Thursday, March 16, 2023

Kenneth Fox

The Defence Forces’ inability to train large numbers of soldiers means that Irish troops will only be able to provide sporadic, short-term training to their Ukrainian counterparts, military officers have been told.

Last month, the Government announced Ireland will contribute troops to the EU Military Assistance Mission Ukraine (EUMAM), which is intended to boost the fighting capacity of the Ukrainian Armed Forces in the war against Russia.

As The Irish Times reports, up to 30 Defence Forces trainers are to be deployed during the mission’s two-year mandate and will provide training in the areas of demining, combat medical care, engineering and explosive ordnance disposal.

The training is likely to take place in Poland and at the Special Training Command (STC) in Strausberg, Germany.

In a communication to officers in the Defence Forces, the Department of Defence said an advanced party is travelling to the mission area in mid-March to assess logistics and accommodation. Another three personnel will follow in a few weeks, with additional trainers following later once the needs of the Ukrainian forces have been assessed.

One Irish officer has already been deployed to the operational HQ in Brussels, Belgium, to help co-ordinate the mission.

The department said that although up to 30 trainers may be deployed at any one time, “there are likely to be considerable periods during its two-year mandate when there will be no trainers deployed”.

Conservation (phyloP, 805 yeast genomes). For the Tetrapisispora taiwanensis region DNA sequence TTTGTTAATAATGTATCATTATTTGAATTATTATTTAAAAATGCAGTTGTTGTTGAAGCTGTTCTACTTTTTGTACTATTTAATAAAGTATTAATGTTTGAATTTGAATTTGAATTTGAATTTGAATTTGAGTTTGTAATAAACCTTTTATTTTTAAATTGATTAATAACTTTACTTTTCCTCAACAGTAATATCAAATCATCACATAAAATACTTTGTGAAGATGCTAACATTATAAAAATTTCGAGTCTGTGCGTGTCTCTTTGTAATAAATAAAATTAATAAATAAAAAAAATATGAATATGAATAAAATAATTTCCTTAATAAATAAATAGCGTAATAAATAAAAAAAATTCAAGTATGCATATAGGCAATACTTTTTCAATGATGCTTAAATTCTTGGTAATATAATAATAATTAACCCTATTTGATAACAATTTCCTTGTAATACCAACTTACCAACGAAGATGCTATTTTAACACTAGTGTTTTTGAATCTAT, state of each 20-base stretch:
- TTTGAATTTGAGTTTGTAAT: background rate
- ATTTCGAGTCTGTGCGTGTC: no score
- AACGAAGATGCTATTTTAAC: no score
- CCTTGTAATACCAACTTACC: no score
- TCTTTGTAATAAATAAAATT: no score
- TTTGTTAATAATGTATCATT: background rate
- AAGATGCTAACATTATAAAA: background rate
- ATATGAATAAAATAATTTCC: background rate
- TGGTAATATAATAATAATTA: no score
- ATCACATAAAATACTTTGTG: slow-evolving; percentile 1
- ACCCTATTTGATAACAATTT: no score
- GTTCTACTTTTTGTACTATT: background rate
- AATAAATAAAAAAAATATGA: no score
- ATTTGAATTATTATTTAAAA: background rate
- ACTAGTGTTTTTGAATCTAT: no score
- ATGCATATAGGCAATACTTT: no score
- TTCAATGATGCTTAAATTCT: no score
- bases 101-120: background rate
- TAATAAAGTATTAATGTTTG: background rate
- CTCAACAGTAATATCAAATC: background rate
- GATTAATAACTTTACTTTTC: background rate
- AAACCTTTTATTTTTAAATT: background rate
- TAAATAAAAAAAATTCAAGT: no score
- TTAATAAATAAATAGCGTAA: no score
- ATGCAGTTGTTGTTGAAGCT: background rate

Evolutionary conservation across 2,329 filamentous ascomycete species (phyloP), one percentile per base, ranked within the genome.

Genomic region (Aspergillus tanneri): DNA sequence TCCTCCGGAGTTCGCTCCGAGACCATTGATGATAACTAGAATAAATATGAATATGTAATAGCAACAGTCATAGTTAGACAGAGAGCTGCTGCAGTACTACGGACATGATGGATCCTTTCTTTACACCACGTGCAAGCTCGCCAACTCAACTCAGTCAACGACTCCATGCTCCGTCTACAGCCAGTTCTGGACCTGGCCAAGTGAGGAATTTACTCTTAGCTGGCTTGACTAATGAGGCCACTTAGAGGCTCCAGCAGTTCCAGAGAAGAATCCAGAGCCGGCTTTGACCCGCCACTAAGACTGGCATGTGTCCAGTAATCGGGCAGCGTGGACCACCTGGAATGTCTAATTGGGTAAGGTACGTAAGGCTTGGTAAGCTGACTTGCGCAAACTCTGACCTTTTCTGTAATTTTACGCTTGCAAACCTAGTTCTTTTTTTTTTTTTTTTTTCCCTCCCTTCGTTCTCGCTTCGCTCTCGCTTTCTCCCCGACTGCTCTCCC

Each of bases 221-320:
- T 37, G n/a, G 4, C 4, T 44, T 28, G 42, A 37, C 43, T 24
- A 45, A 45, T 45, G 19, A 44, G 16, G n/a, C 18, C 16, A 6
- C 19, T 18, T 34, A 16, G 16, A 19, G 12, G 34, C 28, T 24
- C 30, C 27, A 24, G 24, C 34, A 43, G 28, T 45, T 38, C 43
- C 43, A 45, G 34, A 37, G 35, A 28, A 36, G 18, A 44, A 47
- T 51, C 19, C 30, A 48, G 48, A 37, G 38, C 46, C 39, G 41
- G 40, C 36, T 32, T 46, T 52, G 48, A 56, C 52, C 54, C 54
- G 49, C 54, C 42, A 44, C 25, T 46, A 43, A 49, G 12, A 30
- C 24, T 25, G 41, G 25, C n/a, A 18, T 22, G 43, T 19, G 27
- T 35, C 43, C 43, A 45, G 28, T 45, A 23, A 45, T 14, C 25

The department said the Defence Forces’ training capabilities “are limited, particularly when seen against the needs of the Ukrainian Armed Forces”.

“Defence Forces trainers will be called upon to provide training modules as part of the mission only where the training needs of the Ukrainian Armed Forces can be matched against the limited training capabilities that the Defence Forces can provide for this mission,” the department said.

The exact details of the mission, including how frequently trainers will be deployed, how long they stay and what ranks will be involved, have yet to be confirmed by military management. However, the department said it is likely only small teams of Irish trainers will be deployed for short periods, “not normally exceeding a few weeks”.

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